It was a wonderful sight. The great ship was painted white from bow to stern. Along the side were lines of neat portholes—the windows of a ship. And, as he stood next to his sister, gazing over at the Tobermory, Ben thought about how one of the portholes would be his. That would be his to look out of.
It was a very exciting thought, even if it made him feel just a little bit anxious. He had never been away from family for any length of time, and although people told him that going away to school was fun he was not sure whether it would be fun for him. What would it be like sharing everything with a lot of people you didn’t know? Could you be sure they wouldn’t laugh at you if you did something stupid? What if you lost your toothbrush, or your pyjamas, or one of your socks? What if somebody came and pushed you around or stole your money?
He had wanted to ask Fee some of these questions, but she had seemed so confident about what lay ahead that he had been unable to do so.
“What will it be like?” was all he had managed.
And she replied, “It’s going to be great.” And then, after a short pause, “You’re not scared, are you?”
He shook his head. “No, I’m not scared. Of course I’m not scared.” That is what people who are scared often say.
“Good,” said Fee. “Because I’m not going to be able to look after you all the time, you know.”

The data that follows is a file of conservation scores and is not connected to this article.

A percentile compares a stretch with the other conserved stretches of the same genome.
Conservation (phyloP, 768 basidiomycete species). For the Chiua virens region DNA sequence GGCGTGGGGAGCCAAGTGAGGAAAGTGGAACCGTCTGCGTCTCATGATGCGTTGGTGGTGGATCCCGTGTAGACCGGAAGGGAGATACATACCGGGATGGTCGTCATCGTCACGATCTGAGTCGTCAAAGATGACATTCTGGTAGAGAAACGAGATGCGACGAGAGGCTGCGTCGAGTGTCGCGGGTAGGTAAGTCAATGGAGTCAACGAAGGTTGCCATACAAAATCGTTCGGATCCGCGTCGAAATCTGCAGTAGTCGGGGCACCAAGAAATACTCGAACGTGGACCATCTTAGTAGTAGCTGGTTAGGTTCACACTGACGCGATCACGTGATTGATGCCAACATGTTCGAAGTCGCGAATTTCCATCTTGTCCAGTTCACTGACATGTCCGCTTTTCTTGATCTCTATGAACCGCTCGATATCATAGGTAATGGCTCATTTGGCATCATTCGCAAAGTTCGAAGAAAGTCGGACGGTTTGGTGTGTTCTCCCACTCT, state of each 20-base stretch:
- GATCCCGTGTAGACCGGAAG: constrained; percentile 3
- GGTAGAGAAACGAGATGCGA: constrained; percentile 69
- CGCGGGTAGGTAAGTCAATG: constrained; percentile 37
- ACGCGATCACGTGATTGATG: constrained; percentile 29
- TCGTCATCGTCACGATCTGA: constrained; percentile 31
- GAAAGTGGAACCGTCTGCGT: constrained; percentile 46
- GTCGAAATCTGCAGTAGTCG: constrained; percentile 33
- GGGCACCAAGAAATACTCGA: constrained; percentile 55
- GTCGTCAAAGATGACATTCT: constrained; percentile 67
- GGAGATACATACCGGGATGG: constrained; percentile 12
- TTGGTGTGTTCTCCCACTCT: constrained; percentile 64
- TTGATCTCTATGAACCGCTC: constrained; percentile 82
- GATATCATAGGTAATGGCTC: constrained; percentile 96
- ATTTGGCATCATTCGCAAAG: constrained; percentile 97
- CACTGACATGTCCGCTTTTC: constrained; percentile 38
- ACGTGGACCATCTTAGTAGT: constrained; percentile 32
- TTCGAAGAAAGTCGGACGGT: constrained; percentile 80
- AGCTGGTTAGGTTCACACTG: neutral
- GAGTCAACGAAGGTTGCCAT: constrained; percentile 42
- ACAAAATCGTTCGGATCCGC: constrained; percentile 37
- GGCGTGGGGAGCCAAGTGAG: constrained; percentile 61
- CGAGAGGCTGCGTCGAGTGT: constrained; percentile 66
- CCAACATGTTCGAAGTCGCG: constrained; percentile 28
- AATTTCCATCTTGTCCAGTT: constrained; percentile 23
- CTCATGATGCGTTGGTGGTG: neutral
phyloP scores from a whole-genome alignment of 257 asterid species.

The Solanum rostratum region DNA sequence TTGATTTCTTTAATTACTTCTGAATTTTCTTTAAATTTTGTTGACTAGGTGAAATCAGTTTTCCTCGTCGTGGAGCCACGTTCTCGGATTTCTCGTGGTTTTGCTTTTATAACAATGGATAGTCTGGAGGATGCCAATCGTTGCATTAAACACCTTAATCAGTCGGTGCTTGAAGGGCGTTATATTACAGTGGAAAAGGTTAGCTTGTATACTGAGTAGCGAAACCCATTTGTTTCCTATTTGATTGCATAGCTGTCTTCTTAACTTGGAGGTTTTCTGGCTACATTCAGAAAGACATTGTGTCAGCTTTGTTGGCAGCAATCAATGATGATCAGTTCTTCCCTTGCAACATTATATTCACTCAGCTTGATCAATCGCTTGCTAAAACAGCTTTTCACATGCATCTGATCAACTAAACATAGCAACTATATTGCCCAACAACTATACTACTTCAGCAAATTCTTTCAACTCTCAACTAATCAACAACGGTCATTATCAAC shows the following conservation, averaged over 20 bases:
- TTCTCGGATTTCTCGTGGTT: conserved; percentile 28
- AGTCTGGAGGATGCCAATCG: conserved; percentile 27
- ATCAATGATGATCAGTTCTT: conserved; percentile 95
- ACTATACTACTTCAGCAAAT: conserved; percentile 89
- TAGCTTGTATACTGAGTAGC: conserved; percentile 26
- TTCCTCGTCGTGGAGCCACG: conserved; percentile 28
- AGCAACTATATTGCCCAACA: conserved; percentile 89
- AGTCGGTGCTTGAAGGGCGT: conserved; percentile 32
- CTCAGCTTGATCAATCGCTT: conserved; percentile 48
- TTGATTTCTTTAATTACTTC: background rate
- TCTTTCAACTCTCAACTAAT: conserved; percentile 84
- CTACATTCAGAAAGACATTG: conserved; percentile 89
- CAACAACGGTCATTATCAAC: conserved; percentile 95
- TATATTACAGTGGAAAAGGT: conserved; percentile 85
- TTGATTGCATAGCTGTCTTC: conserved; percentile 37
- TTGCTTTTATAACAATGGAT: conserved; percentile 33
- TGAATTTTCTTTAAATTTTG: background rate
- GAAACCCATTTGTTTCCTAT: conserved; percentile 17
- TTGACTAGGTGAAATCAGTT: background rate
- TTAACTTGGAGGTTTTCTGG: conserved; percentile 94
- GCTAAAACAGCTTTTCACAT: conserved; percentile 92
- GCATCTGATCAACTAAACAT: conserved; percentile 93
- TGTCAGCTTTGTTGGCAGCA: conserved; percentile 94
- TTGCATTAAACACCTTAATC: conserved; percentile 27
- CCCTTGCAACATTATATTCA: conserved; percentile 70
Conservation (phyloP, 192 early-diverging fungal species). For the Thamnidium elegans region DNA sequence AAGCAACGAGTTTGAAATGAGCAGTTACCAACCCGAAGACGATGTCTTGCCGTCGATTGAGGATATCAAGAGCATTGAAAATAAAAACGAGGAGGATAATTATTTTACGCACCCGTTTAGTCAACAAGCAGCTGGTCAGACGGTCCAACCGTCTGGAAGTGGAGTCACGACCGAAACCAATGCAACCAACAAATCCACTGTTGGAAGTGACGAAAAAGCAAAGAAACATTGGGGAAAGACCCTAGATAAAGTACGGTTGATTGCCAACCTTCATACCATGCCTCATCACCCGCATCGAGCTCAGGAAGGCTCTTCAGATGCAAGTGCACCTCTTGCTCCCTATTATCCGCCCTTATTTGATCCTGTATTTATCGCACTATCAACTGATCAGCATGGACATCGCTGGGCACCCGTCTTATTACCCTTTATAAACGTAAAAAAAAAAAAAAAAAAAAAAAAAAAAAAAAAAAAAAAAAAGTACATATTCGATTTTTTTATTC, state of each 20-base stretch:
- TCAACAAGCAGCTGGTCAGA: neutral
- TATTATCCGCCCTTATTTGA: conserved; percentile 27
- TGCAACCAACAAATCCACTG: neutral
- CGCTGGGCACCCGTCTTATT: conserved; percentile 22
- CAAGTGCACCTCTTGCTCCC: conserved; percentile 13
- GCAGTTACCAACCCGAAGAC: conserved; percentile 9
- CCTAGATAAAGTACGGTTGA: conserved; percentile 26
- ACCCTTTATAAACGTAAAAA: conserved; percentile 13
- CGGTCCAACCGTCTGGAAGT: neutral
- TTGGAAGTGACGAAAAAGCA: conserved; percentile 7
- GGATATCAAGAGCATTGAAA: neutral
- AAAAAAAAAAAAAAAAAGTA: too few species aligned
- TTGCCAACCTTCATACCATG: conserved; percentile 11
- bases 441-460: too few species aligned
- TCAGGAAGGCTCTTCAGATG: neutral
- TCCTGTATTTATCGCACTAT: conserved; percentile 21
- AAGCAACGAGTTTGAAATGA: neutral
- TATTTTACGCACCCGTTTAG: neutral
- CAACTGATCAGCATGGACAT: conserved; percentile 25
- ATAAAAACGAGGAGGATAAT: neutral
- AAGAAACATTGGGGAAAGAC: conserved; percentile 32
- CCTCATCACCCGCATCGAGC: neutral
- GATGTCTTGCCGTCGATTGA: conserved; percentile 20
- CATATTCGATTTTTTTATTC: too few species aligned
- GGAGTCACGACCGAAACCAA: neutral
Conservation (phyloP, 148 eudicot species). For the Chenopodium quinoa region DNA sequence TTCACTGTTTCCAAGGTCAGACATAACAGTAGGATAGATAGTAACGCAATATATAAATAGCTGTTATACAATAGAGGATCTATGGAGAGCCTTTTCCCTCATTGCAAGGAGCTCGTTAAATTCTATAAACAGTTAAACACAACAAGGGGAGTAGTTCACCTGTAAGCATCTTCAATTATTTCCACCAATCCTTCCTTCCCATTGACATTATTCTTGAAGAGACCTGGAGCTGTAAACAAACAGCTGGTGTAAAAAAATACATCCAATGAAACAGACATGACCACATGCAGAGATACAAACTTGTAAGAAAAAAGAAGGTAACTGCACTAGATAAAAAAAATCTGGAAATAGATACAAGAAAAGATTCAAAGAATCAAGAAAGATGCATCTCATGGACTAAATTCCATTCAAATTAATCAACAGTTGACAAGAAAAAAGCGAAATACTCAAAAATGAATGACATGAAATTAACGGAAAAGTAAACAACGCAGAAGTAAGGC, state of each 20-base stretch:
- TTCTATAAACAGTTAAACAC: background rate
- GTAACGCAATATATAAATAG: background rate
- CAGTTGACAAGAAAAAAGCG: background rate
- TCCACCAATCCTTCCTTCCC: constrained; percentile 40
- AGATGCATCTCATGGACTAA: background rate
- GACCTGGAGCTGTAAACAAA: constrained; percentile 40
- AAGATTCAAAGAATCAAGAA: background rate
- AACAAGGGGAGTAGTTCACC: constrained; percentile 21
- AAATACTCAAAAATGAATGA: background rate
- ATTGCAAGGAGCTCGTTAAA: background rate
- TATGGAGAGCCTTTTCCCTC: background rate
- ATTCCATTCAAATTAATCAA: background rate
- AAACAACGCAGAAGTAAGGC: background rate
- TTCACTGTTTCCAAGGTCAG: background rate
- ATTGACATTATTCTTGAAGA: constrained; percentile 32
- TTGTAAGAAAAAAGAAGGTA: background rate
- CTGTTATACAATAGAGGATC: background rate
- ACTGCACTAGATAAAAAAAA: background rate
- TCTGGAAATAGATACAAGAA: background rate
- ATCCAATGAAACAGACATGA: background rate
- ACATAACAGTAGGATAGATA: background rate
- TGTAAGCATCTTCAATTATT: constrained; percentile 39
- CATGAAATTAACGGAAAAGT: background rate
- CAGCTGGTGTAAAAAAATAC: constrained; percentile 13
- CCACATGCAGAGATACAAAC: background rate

She did not say that unkindly, but it did not really help Ben very much. He wondered why she had thought she would have to look after him. Did she know something he did not? Had she heard things about the Tobermory that he had missed? But this was not the time for such thoughts. They had the ship to look at, and now, as the submarine sailed a bit closer, they were able to make out more details.
Above the ship, towering to what seemed like an impossible height, were the masts. The Tobermory was a sailing ship, and it had masts from which sails were suspended. These sails would fill with wind when a breeze blew up, and it is this that would drive the ship through the water. The ship also had an engine, of course, that it could use to go in and out of harbour or to help it on its way if there was no wind, but for most of the time it would rely on its sails.
“Look at all those ropes,” marvelled Fee, pointing to what looked like an elaborate web spun by some giant spider.
Ben shielded his eyes from the sun to get a better view.“That’s the rigging. Those ropes keep the masts in place.”
“And you climb up them?” It all seemed very high to Fee.
“Yes,” said Ben, taking his turn with the binoculars. “I’ve seen pictures of people doing that.”